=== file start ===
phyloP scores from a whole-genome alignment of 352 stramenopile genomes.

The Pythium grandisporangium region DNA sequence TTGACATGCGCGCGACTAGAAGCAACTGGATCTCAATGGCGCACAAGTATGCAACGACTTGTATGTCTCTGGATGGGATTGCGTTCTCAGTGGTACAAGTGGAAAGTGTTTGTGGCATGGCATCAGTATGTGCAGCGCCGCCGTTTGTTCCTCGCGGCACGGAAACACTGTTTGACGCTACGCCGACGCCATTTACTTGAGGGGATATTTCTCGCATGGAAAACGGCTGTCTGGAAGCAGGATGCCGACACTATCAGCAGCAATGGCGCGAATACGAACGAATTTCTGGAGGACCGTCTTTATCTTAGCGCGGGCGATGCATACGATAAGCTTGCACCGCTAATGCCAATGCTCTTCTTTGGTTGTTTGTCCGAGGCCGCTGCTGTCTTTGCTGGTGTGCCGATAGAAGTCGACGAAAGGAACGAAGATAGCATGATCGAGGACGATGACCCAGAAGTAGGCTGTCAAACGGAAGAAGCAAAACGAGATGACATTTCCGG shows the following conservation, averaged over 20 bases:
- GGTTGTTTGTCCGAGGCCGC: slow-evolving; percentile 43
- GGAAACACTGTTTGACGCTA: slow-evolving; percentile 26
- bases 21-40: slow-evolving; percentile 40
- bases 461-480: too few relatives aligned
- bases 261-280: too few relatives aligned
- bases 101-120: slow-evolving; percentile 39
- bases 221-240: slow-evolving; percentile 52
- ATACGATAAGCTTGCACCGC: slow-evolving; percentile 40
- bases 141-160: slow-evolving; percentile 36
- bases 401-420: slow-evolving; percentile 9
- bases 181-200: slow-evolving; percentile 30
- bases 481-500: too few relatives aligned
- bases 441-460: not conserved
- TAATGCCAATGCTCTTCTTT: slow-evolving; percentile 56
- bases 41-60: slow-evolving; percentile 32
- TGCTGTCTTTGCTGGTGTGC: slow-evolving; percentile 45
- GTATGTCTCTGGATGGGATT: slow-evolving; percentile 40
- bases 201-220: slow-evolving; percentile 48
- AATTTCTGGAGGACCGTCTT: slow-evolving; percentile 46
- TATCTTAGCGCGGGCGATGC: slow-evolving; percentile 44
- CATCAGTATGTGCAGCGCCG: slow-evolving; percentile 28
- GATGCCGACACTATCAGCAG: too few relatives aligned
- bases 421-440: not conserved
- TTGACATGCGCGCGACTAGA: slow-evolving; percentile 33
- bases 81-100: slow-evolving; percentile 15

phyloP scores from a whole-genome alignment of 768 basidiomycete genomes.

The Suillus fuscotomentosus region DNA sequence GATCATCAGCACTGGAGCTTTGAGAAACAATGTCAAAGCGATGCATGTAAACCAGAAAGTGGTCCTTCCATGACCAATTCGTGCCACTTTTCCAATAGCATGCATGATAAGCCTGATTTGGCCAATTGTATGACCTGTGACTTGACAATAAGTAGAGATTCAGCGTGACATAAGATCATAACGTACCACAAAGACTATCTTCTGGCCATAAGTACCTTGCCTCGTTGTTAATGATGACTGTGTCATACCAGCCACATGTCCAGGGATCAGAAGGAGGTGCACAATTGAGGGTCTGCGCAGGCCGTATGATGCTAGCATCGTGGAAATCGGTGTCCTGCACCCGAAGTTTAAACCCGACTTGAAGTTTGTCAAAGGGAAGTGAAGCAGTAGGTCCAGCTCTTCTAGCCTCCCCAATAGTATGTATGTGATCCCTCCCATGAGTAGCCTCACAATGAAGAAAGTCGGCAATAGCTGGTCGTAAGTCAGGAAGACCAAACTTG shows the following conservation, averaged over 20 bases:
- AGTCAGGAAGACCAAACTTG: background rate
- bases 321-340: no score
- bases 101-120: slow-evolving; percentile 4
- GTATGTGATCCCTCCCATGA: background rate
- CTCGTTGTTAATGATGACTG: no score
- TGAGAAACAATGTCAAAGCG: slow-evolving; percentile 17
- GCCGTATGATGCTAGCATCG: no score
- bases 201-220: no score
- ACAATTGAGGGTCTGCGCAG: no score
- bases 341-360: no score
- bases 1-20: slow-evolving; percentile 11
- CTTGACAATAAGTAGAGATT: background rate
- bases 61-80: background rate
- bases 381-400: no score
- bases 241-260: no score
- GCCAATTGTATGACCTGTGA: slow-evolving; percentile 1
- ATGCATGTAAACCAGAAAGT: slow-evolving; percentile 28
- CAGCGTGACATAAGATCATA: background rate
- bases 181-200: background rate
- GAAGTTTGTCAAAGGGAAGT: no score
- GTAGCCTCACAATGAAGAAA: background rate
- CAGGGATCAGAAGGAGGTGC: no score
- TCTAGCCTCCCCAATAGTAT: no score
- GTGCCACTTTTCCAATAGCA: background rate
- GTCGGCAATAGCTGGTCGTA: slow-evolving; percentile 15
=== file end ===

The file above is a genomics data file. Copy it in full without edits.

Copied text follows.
phyloP scores from a whole-genome alignment of 352 stramenopile genomes.

The Pythium grandisporangium region DNA sequence TTGACATGCGCGCGACTAGAAGCAACTGGATCTCAATGGCGCACAAGTATGCAACGACTTGTATGTCTCTGGATGGGATTGCGTTCTCAGTGGTACAAGTGGAAAGTGTTTGTGGCATGGCATCAGTATGTGCAGCGCCGCCGTTTGTTCCTCGCGGCACGGAAACACTGTTTGACGCTACGCCGACGCCATTTACTTGAGGGGATATTTCTCGCATGGAAAACGGCTGTCTGGAAGCAGGATGCCGACACTATCAGCAGCAATGGCGCGAATACGAACGAATTTCTGGAGGACCGTCTTTATCTTAGCGCGGGCGATGCATACGATAAGCTTGCACCGCTAATGCCAATGCTCTTCTTTGGTTGTTTGTCCGAGGCCGCTGCTGTCTTTGCTGGTGTGCCGATAGAAGTCGACGAAAGGAACGAAGATAGCATGATCGAGGACGATGACCCAGAAGTAGGCTGTCAAACGGAAGAAGCAAAACGAGATGACATTTCCGG shows the following conservation, averaged over 20 bases:
- GGTTGTTTGTCCGAGGCCGC: slow-evolving; percentile 43
- GGAAACACTGTTTGACGCTA: slow-evolving; percentile 26
- bases 21-40: slow-evolving; percentile 40
- bases 461-480: too few relatives aligned
- bases 261-280: too few relatives aligned
- bases 101-120: slow-evolving; percentile 39
- bases 221-240: slow-evolving; percentile 52
- ATACGATAAGCTTGCACCGC: slow-evolving; percentile 40
- bases 141-160: slow-evolving; percentile 36
- bases 401-420: slow-evolving; percentile 9
- bases 181-200: slow-evolving; percentile 30
- bases 481-500: too few relatives aligned
- bases 441-460: not conserved
- TAATGCCAATGCTCTTCTTT: slow-evolving; percentile 56
- bases 41-60: slow-evolving; percentile 32
- TGCTGTCTTTGCTGGTGTGC: slow-evolving; percentile 45
- GTATGTCTCTGGATGGGATT: slow-evolving; percentile 40
- bases 201-220: slow-evolving; percentile 48
- AATTTCTGGAGGACCGTCTT: slow-evolving; percentile 46
- TATCTTAGCGCGGGCGATGC: slow-evolving; percentile 44
- CATCAGTATGTGCAGCGCCG: slow-evolving; percentile 28
- GATGCCGACACTATCAGCAG: too few relatives aligned
- bases 421-440: not conserved
- TTGACATGCGCGCGACTAGA: slow-evolving; percentile 33
- bases 81-100: slow-evolving; percentile 15

phyloP scores from a whole-genome alignment of 768 basidiomycete genomes.

The Suillus fuscotomentosus region DNA sequence GATCATCAGCACTGGAGCTTTGAGAAACAATGTCAAAGCGATGCATGTAAACCAGAAAGTGGTCCTTCCATGACCAATTCGTGCCACTTTTCCAATAGCATGCATGATAAGCCTGATTTGGCCAATTGTATGACCTGTGACTTGACAATAAGTAGAGATTCAGCGTGACATAAGATCATAACGTACCACAAAGACTATCTTCTGGCCATAAGTACCTTGCCTCGTTGTTAATGATGACTGTGTCATACCAGCCACATGTCCAGGGATCAGAAGGAGGTGCACAATTGAGGGTCTGCGCAGGCCGTATGATGCTAGCATCGTGGAAATCGGTGTCCTGCACCCGAAGTTTAAACCCGACTTGAAGTTTGTCAAAGGGAAGTGAAGCAGTAGGTCCAGCTCTTCTAGCCTCCCCAATAGTATGTATGTGATCCCTCCCATGAGTAGCCTCACAATGAAGAAAGTCGGCAATAGCTGGTCGTAAGTCAGGAAGACCAAACTTG shows the following conservation, averaged over 20 bases:
- AGTCAGGAAGACCAAACTTG: background rate
- bases 321-340: no score
- bases 101-120: slow-evolving; percentile 4
- GTATGTGATCCCTCCCATGA: background rate
- CTCGTTGTTAATGATGACTG: no score
- TGAGAAACAATGTCAAAGCG: slow-evolving; percentile 17
- GCCGTATGATGCTAGCATCG: no score
- bases 201-220: no score
- ACAATTGAGGGTCTGCGCAG: no score
- bases 341-360: no score
- bases 1-20: slow-evolving; percentile 11
- CTTGACAATAAGTAGAGATT: background rate
- bases 61-80: background rate
- bases 381-400: no score
- bases 241-260: no score
- GCCAATTGTATGACCTGTGA: slow-evolving; percentile 1
- ATGCATGTAAACCAGAAAGT: slow-evolving; percentile 28
- CAGCGTGACATAAGATCATA: background rate
- bases 181-200: background rate
- GAAGTTTGTCAAAGGGAAGT: no score
- GTAGCCTCACAATGAAGAAA: background rate
- CAGGGATCAGAAGGAGGTGC: no score
- TCTAGCCTCCCCAATAGTAT: no score
- GTGCCACTTTTCCAATAGCA: background rate
- GTCGGCAATAGCTGGTCGTA: slow-evolving; percentile 15